After Paris Attacks, Don't Close Doors to Refugees – Open Them

The West should do everything in its power to make those fleeing ISIS and extremism feel welcome and wanted

Millions of Syrian refugees are seeking homes. Many U.S. politicians are opposed to allowing any such refugees into the United States.
After Paris Attacks, Don't Close Doors to Refugees – Open Them

The anti-Muslim ugliness began as soon as the attacks in Paris became international news. Texas senator and presidential candidate Ted Cruz said in a statement Friday evening that the U.S. must "immediately declare a halt to any plans to bring refugees" from Syria into the United States. Republican presidential candidate Ben Carson said more or less the same, while South Carolina's Jeff Duncan asked cynically on Twitter, "How's that Syrian refugee resettlement look now?"

As German Lopez pointed out in Vox, these politicians have it backwards. Terrorist attacks in Western cities should make us more sympathetic to refugees fleeing Syria: The horror in Paris Friday evening is a daily reality of the civil war they're trying to escape.

There will be more calls in the coming days to close the United States' borders to refugees, and in France and the rest of Europe, those voices will likely be deafening. Already in the midst of a refugee crisis, European nations may give in to anger and fear and shut their doors for good. Congress will urge President Obama to do the same and cancel modest plans to resettle some refugees from Syria.

But we should do the opposite. When we see attacks like the horror in Paris, we should open our borders to a flood of refugees, not close them. We should shower those families with generosity. We should make sure they have jobs that fit their skills. We should educate their children. We should provide them health care and whatever social services they need.

The West should do everything in its power to make those fleeing ISIS and extremism everywhere feel welcome and wanted.

We've been at war with terror for nearly a decade and a half now. We killed Osama bin Laden. We replaced hostile governments in Iraq and Afghanistan with client states. We defeated tyrants, yes, but we left chaos in their place.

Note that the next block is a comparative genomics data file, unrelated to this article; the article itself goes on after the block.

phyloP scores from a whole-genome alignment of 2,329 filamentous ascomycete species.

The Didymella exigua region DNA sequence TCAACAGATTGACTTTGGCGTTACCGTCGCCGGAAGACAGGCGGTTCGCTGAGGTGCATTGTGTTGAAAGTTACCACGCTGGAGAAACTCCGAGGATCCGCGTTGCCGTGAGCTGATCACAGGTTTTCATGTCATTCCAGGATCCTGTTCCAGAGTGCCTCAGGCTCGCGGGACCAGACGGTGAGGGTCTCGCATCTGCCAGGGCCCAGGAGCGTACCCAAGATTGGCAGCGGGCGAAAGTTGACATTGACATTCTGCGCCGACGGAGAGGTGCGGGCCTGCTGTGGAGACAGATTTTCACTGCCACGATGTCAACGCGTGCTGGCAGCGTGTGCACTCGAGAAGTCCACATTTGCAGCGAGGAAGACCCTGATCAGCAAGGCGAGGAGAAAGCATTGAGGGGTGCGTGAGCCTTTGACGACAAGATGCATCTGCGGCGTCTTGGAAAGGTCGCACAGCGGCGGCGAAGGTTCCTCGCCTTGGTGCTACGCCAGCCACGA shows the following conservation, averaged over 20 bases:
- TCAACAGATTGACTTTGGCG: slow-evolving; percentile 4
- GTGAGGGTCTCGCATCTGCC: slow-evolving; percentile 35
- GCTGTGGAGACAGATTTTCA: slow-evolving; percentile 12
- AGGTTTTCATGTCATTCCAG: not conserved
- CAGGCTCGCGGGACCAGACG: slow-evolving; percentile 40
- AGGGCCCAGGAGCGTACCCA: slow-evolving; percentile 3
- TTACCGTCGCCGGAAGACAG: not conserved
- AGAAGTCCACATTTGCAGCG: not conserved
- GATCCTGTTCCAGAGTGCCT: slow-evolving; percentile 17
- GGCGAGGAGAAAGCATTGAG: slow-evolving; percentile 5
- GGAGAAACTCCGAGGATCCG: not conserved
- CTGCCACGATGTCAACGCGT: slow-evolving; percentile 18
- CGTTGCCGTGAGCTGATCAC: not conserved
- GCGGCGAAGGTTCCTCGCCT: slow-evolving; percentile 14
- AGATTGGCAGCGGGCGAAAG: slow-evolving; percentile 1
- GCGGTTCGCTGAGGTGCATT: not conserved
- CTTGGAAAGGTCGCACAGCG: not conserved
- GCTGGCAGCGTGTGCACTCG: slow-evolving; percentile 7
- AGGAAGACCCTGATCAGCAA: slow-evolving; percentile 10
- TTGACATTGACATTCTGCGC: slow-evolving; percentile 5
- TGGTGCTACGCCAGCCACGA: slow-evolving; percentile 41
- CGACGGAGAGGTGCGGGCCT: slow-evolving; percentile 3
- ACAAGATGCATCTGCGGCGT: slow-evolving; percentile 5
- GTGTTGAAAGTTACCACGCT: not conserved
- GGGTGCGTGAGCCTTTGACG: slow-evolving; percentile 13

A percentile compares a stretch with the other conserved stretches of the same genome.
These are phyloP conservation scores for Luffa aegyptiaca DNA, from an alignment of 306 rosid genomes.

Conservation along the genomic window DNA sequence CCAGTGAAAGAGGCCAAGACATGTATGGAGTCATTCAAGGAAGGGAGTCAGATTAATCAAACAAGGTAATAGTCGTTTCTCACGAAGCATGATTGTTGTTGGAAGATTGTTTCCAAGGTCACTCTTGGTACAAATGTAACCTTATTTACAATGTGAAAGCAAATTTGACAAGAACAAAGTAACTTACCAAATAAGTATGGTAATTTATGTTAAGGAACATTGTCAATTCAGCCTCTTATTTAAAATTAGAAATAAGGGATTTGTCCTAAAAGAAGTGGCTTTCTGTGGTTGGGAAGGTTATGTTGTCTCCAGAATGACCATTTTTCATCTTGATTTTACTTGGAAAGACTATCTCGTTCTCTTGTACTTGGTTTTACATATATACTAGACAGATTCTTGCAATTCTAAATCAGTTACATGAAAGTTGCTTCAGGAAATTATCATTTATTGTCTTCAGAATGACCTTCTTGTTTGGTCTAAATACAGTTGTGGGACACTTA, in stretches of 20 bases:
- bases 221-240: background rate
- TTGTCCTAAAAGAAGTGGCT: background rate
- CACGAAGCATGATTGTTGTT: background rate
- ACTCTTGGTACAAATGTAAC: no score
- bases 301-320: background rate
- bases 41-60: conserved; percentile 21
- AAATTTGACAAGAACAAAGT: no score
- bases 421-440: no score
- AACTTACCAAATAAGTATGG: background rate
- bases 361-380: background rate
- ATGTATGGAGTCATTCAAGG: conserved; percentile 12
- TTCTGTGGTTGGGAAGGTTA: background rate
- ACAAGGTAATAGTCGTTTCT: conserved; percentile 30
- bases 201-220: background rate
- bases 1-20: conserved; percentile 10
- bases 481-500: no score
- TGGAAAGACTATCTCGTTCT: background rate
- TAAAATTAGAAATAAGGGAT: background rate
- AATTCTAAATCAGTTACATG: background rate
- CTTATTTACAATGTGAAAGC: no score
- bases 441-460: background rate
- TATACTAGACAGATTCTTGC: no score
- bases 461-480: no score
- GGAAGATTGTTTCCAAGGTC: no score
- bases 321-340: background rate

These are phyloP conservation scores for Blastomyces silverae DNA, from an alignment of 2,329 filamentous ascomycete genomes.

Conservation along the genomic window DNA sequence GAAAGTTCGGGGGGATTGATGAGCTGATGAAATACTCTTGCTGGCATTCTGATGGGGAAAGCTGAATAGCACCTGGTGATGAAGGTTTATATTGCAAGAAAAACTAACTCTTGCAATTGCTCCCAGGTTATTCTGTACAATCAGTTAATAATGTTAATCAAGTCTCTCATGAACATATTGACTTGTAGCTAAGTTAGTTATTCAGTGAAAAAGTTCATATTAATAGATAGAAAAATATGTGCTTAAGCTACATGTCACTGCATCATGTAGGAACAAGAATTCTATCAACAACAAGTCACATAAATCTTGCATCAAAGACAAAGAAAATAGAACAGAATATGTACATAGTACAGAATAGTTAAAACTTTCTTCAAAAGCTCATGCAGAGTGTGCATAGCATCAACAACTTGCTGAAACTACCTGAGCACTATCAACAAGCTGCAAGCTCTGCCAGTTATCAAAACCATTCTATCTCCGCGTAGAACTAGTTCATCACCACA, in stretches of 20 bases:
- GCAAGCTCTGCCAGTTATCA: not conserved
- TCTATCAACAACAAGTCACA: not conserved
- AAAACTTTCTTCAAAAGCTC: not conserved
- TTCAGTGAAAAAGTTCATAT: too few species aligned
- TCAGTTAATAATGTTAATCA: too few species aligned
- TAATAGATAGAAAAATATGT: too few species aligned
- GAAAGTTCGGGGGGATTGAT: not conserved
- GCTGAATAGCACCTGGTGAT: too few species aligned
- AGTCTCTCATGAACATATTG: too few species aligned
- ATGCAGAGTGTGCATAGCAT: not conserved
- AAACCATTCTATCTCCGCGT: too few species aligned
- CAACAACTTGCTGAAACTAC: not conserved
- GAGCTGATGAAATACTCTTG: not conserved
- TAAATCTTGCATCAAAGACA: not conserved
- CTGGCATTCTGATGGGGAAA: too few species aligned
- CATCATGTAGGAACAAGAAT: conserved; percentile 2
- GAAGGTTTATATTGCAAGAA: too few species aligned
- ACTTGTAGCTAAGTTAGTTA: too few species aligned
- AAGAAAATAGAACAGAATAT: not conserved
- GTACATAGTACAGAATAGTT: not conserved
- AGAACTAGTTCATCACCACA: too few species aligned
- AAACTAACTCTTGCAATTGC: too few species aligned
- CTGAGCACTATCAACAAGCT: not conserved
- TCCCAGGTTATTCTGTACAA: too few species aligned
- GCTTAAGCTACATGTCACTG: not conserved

And nothing we have done has stopped the tide of terrorist recruitment. One eyewitness account from Paris described a shooter in the Bataclan theater as 20 to 25 years old; that would have made him a child on 9/11.

How do we stop the next generation of terrorists from radicalizing? Bombing them sure doesn't seem to be doing the trick. Keeping open the prison at Guantanamo Bay isn't doing it either. Eliminationist rhetoric directed at Muslims isn't going to convince terrorists not to attack us.

To win the War on Terror, to actually defeat the terrorists, we have to dry up their recruiting once and for all. We have a chance of doing that by showing Muslims everywhere – Muslims targeted by terrorists in their homeland – that we stand with them as fellow humans, and that when they face violence and oppression in their homelands, we should welcome them in ours. Even if the Paris terrorists turn out to have come from Syria – a Syrian passport was reportedly found at the scene of one bombing, though it may not have been real, and ISIS has claimed responsibility – we should still open our doors to more Syrians and other Muslims escaping extremism.

It will take a very long time to make a difference – generations. But if we want a world where terrorists can no longer recruit young people to give their lives to senseless murder, we have to show that the United States is not their enemy. Welcoming those fleeing terror is a critical first step. And rejecting refugees won't keep terrorists determined to attack us from finding a way in.

Yes, in the short term we will ramp up our military effort against ISIS in an attempt to find some kind of justice for the deaths in Paris. But so long as we meet death only with death, the only associations we are creating in future generations with the United States and our allies are ones of pain and, frankly, terror.

We've bombed hospitals and weddings. We've killed children with drones. If those are the only responses we can muster to terrorism, we will create generation after generation of people who want to strike back. That doesn't make us responsible for attacks against us; only those who carry them out bear that responsibility.

Our responsibility is to be better than the terrorists, and to show those who might be seduced by their hatred that the world isn't narrow and ugly. Closing off our borders to terrorized refugees sends exactly the wrong message.